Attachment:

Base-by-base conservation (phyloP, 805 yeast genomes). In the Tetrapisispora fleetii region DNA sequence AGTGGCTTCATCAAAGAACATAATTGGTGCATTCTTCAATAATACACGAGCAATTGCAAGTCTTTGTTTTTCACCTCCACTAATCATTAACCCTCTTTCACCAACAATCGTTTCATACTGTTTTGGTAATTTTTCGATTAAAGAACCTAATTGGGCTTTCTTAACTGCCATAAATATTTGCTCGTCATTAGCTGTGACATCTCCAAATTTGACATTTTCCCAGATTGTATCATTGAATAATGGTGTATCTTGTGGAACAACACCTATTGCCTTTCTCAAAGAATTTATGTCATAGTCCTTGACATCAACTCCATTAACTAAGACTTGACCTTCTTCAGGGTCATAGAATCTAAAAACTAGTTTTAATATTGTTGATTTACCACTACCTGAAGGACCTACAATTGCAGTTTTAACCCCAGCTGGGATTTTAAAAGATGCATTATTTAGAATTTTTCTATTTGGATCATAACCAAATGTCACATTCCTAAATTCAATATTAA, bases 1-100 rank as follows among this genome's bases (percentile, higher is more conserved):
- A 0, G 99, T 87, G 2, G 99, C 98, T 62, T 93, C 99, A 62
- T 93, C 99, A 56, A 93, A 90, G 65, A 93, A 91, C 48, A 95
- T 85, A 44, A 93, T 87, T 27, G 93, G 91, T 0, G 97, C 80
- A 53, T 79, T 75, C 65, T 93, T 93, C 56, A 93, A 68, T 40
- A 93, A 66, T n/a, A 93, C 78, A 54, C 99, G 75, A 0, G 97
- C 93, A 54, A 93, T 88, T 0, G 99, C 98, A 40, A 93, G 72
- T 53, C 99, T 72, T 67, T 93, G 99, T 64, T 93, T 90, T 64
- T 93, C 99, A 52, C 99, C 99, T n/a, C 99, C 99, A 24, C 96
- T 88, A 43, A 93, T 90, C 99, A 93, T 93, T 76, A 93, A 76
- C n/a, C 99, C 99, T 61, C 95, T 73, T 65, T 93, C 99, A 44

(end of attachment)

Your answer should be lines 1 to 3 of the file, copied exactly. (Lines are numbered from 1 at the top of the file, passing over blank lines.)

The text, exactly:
Base-by-base conservation (phyloP, 805 yeast genomes). In the Tetrapisispora fleetii region DNA sequence AGTGGCTTCATCAAAGAACATAATTGGTGCATTCTTCAATAATACACGAGCAATTGCAAGTCTTTGTTTTTCACCTCCACTAATCATTAACCCTCTTTCACCAACAATCGTTTCATACTGTTTTGGTAATTTTTCGATTAAAGAACCTAATTGGGCTTTCTTAACTGCCATAAATATTTGCTCGTCATTAGCTGTGACATCTCCAAATTTGACATTTTCCCAGATTGTATCATTGAATAATGGTGTATCTTGTGGAACAACACCTATTGCCTTTCTCAAAGAATTTATGTCATAGTCCTTGACATCAACTCCATTAACTAAGACTTGACCTTCTTCAGGGTCATAGAATCTAAAAACTAGTTTTAATATTGTTGATTTACCACTACCTGAAGGACCTACAATTGCAGTTTTAACCCCAGCTGGGATTTTAAAAGATGCATTATTTAGAATTTTTCTATTTGGATCATAACCAAATGTCACATTCCTAAATTCAATATTAA, bases 1-100 rank as follows among this genome's bases (percentile, higher is more conserved):
- A 0, G 99, T 87, G 2, G 99, C 98, T 62, T 93, C 99, A 62
- T 93, C 99, A 56, A 93, A 90, G 65, A 93, A 91, C 48, A 95